• CAIR has been named as an unindicted co-conspirator in the largest terrorism finance trial in U.S. history, the 2008 United States vs. Holy Land Foundation case in Dallas, Texas.
• No fewer than four CAIR leaders have been convicted of felonies, including terrorism.
• CAIR has a memorandum of understanding with the Organization of the Islamic Cooperation, the world’s most powerful multinational organization and, with 57 members, its largest — second only to the United Nations. The OIC is, like CAIR, dedicated to the imposition of Shariah doctrine and the criminalization of any “blasphemy” against Shariah law.
• The FBI has terminated relations with CAIR as a matter of policy.
• The IRS has reportedly revoked the non-profit status of CAIR’s national organization.
• CAIR is being sued for engaging in fraud against several of its members.
With this important background on the nature of the Council on American Islamic Relations, let’s analyze its critique of American Laws for American Courts by reviewing in the boxes below key passages from the legislation. (The entire model act can be found here: http://publicpolicyalliance.org/?page_id=38.)
Such a review prompts ten questions concerning CAIR’s opposition to this bill and we will address each, in turn.
“AN ACT to protect rights and privileges granted under the United
States or [State] Constitution.”
Questions for the Council on American Islamic Relations:
1. Why is CAIR opposing legislation designed to protect the rights and privileges granted under our U.S. and state constitutions? What is CAIR’s motivation? Do they think Muslims either don’t deserve or do not want to enjoy the same constitutional rights to which all citizens of this country are entitled? Or is CAIR trying to establish that Muslims are entitled to such rights (notably, freedom of religion and freedom of speech) but other people deemed inferior, for whatever reason (for example, for being “infidels”) may not be allowed the same rights as Muslims?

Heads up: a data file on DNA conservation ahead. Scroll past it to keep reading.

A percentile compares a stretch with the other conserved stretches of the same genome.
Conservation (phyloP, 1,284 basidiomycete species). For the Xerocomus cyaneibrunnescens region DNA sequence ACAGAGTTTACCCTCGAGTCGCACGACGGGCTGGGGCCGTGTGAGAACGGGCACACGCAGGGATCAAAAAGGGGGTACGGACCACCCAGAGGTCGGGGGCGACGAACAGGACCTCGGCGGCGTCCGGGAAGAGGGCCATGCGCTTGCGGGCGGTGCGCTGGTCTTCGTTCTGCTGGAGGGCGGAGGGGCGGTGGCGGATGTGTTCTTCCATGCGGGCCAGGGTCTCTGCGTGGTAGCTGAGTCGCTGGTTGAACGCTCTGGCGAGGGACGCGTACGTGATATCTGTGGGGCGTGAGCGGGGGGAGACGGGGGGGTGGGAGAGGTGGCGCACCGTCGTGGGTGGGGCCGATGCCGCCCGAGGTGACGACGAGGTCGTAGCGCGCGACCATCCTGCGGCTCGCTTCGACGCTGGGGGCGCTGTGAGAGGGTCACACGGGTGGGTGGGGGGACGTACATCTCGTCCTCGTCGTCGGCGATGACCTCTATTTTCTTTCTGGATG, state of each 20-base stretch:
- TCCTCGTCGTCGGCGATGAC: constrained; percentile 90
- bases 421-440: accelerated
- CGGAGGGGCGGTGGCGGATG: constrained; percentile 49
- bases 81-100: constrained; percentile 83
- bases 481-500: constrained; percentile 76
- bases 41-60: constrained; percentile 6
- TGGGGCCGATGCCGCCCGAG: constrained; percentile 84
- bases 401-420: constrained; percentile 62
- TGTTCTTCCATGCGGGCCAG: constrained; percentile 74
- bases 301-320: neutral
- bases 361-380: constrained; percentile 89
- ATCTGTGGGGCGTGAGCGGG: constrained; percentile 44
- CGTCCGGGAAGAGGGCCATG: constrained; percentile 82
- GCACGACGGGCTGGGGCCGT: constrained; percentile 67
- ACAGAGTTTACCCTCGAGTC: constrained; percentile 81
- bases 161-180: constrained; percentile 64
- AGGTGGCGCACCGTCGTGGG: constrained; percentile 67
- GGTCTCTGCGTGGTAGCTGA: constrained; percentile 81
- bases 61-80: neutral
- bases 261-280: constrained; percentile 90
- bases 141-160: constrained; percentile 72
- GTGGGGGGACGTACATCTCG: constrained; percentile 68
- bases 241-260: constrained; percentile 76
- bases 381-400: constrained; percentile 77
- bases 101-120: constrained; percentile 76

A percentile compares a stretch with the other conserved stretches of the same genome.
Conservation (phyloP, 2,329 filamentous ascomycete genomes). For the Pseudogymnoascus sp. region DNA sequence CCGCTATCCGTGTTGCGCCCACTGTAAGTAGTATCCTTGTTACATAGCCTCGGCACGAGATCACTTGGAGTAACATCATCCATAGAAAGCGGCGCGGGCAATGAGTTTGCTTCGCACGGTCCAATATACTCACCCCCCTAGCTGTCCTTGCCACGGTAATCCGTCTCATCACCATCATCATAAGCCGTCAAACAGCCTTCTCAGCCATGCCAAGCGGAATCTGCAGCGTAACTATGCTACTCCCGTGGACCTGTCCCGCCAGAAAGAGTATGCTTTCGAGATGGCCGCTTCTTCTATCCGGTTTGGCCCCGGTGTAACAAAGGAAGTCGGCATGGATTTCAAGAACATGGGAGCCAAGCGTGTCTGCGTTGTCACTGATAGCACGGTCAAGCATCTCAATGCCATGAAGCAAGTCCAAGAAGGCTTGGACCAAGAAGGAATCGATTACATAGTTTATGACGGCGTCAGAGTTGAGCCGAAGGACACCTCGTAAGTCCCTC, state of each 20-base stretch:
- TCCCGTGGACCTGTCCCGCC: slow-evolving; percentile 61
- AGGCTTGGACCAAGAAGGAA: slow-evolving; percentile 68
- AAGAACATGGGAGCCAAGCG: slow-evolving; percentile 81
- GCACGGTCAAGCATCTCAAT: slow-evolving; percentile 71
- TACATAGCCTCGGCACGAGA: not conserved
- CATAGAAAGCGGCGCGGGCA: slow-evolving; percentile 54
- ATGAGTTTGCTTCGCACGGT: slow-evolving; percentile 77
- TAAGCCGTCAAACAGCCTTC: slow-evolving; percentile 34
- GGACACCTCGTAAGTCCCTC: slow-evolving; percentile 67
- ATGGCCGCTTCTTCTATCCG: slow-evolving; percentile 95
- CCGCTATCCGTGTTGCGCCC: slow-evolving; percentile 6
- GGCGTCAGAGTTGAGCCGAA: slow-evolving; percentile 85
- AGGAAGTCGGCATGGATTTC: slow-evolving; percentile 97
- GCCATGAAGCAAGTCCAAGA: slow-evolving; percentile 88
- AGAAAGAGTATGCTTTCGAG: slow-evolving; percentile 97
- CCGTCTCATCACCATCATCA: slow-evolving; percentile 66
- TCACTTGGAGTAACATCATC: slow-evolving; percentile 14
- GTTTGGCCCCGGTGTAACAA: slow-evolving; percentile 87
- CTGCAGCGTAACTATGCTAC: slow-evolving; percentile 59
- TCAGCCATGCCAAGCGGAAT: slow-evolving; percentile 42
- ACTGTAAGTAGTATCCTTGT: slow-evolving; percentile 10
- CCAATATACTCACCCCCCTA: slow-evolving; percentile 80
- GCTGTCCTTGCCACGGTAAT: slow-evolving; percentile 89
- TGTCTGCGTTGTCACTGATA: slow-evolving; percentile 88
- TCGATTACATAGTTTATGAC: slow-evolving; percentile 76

2. Exactly which constitutional rights protected by ALAC does CAIR find offensive or “Islamophobic”? (This made-up term is used by Shariah’s adherents to brand anything or anyone who “gives offense” to their doctrine or its enforcers.) The most important non-Brotherhood Muslim organization in this country, the American Islamic Leadership Coalition, has already endorsed American Laws for American Courts when it was introduced in Michigan. (http://publicpolicyalliance.org/?p=632) Does CAIR consider them “Islamophobic,” as well?
“The [general assembly/legislature] finds that it shall be the public policy of this state to protect its citizens from the application of foreign laws when the application of a foreign law will result in the violation of a right guaranteed by the constitution of this state or of the United States, including but not limited to due process, freedom of religion, speech, or press, and any right of privacy or marriage as specifically defined by the constitution of this state.” More